Ezra Klein gives you a chance to get inside the heads of the newsmakers and power players in politics and media. These are extended conversations with policymakers, writers, technologists, and business leaders about what they believe in and why. Look elsewhere for posturing confrontation and quick reactions to the day's news. Subscribe for the anti-soundbite.
Krista Tippett is the host of the award-winning radio show and podcast On Being. In 2014, she was awarded the National Humanities Medal by President Barack Obama. For good reason. She's created, over decades, something rare in American life: spaces where people of different faiths, disciplines, and ideologies discuss divisive questions without becoming more divided, without losing sight of each other's humanity.
Tippett comes from a political family, and spent her early adulthood working on Cold War policy in the shadow of the Berlin Wall. She was a wonk who talked SALT treaties and nuclear policy for a living. But she left that life, believing that there were harder, deeper questions that language wasn’t allowing her to explore, much less answer.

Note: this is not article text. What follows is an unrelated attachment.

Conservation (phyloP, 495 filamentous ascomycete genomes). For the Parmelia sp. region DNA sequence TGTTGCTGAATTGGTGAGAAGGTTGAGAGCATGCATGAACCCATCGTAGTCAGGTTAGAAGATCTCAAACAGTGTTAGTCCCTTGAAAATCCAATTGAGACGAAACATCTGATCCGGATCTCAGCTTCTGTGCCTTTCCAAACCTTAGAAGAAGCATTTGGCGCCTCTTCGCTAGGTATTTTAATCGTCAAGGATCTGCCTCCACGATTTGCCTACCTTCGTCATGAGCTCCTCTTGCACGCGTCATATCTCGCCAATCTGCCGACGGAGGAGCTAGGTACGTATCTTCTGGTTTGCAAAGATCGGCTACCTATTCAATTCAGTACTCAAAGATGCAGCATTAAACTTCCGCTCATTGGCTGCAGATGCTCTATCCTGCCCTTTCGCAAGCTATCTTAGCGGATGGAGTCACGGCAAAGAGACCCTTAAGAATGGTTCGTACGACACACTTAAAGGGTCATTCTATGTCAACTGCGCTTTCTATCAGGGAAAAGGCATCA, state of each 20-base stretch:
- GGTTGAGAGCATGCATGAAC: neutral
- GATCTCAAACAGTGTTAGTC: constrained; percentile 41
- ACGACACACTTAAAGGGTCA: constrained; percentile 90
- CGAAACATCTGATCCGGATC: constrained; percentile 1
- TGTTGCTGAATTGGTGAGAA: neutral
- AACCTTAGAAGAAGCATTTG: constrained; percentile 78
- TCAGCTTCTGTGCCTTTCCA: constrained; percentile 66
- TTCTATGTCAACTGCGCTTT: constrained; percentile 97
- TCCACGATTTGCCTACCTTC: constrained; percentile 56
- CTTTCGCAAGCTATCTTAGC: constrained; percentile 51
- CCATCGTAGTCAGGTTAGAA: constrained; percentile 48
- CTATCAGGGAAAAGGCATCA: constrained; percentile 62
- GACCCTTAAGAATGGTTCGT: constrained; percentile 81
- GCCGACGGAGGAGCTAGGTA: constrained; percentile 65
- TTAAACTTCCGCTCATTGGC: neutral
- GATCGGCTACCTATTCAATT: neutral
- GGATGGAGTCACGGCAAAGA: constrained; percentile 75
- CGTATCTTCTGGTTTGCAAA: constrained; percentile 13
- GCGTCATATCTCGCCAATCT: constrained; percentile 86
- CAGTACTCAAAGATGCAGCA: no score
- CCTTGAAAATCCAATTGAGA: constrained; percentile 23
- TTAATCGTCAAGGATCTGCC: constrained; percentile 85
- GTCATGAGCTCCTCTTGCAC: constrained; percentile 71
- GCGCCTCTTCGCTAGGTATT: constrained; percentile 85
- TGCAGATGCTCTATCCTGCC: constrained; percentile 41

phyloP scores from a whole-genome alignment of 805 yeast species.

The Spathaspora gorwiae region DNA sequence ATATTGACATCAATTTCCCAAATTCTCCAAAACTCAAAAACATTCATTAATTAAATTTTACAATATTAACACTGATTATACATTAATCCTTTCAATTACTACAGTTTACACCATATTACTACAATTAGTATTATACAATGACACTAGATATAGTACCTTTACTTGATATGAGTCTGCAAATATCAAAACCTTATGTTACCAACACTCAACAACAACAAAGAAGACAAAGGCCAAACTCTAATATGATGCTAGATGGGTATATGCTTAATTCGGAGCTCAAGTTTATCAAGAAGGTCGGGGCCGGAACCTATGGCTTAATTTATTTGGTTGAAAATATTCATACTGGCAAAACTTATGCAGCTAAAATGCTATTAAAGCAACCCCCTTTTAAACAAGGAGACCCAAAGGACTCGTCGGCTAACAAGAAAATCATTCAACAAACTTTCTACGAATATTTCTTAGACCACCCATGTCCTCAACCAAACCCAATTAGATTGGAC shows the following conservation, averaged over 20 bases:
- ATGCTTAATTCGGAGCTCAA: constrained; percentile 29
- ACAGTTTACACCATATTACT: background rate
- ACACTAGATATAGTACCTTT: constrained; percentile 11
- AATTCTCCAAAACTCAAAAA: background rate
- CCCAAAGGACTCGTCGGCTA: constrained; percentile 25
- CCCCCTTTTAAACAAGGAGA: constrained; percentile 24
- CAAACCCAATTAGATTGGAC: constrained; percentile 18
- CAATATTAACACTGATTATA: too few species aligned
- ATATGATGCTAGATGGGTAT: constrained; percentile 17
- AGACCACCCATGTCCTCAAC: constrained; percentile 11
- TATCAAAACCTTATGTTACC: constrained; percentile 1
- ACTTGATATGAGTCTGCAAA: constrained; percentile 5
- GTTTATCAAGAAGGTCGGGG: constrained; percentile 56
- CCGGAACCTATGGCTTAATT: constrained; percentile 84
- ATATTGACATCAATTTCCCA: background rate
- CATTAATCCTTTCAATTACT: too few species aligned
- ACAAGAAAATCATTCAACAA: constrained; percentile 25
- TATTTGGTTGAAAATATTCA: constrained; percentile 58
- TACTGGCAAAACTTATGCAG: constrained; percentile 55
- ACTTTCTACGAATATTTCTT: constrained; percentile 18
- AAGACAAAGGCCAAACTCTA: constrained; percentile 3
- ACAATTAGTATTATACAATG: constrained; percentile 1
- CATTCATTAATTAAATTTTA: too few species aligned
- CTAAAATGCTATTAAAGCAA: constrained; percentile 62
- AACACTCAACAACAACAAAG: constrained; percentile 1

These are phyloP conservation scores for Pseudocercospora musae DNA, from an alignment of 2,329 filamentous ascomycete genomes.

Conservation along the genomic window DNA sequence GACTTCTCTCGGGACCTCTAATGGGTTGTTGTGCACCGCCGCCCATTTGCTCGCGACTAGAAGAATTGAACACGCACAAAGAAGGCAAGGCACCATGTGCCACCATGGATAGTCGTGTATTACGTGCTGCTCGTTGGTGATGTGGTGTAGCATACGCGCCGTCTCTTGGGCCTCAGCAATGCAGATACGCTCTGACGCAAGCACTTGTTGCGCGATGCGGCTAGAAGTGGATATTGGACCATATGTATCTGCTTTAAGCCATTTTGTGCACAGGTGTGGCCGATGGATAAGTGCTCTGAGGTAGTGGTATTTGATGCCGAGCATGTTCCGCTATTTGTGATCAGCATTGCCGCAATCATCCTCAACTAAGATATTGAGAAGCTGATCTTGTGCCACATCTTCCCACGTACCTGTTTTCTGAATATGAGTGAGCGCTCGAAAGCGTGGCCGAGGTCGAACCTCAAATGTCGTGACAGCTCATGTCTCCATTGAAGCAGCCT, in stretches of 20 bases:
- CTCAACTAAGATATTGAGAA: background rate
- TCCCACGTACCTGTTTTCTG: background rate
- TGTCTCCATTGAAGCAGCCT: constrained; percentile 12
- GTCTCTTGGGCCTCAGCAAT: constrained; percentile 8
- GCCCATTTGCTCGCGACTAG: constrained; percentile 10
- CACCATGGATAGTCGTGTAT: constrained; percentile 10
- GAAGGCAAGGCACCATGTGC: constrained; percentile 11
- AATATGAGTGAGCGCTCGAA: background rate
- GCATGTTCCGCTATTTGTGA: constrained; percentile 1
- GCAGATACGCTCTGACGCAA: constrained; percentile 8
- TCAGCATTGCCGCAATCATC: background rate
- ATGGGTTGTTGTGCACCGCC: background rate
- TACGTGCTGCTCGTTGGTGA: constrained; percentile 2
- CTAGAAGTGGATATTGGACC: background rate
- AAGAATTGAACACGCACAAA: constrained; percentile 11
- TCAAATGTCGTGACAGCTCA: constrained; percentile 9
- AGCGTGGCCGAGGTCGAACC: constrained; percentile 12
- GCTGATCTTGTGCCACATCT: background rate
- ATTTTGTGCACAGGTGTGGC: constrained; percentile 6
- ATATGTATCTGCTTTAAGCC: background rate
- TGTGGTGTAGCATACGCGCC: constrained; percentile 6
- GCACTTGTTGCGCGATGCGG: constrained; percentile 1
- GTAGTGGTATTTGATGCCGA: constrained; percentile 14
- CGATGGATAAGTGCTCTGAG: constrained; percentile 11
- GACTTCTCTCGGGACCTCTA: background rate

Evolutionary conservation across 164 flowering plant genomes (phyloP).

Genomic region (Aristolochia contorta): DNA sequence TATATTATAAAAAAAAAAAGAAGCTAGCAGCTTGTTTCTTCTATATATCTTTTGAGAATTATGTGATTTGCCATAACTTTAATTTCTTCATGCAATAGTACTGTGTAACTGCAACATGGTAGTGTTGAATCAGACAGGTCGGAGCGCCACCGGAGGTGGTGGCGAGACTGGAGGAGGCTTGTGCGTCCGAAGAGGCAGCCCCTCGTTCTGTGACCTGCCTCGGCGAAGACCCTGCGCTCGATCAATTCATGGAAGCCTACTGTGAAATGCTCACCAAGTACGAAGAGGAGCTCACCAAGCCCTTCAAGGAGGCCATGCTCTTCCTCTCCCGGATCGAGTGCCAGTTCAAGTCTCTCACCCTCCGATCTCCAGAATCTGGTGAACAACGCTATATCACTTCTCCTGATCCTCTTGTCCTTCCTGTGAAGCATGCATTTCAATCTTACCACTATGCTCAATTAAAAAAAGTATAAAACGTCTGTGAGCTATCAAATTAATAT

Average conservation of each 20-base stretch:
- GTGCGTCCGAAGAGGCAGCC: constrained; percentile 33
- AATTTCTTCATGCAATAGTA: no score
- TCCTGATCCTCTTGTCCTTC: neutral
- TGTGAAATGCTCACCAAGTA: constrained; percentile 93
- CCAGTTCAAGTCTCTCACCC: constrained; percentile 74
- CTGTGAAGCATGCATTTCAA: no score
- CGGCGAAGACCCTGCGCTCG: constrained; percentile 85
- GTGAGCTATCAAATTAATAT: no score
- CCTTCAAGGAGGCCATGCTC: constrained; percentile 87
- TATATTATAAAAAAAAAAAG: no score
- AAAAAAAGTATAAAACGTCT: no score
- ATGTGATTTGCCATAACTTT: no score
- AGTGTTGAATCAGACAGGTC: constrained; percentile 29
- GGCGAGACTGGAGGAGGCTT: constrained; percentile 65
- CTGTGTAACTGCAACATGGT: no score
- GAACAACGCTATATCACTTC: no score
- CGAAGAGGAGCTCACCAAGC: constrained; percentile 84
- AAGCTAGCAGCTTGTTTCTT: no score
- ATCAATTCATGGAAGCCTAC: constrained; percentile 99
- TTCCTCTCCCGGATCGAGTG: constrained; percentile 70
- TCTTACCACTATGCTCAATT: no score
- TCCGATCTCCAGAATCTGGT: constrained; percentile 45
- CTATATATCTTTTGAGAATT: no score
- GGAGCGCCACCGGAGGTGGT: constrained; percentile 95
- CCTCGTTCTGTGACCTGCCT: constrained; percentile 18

I've been wanting to talk with Tippett because I think this is a moment that challenges our humanity as we engage in the daily thrum of politics. Trump makes everything he touches a bit Trumpier, he calls on our worst selves, he makes it seem more acceptable — even more necessary — to act more like him. And he degrades all of us in the process.
It has never, to me, felt harder to keep hold of decency in public life than it is now. This is something Tippett has rare skill at. Here, she both offers and models an approach all of us can learn from.
Walking the Pastures of Wonder by John O’Donahue
Rilke’s Book of Hours: Love Poems to God, translated by Joanna Macy and Anita Barrows
Let Your Life Speak, by Parker Palmer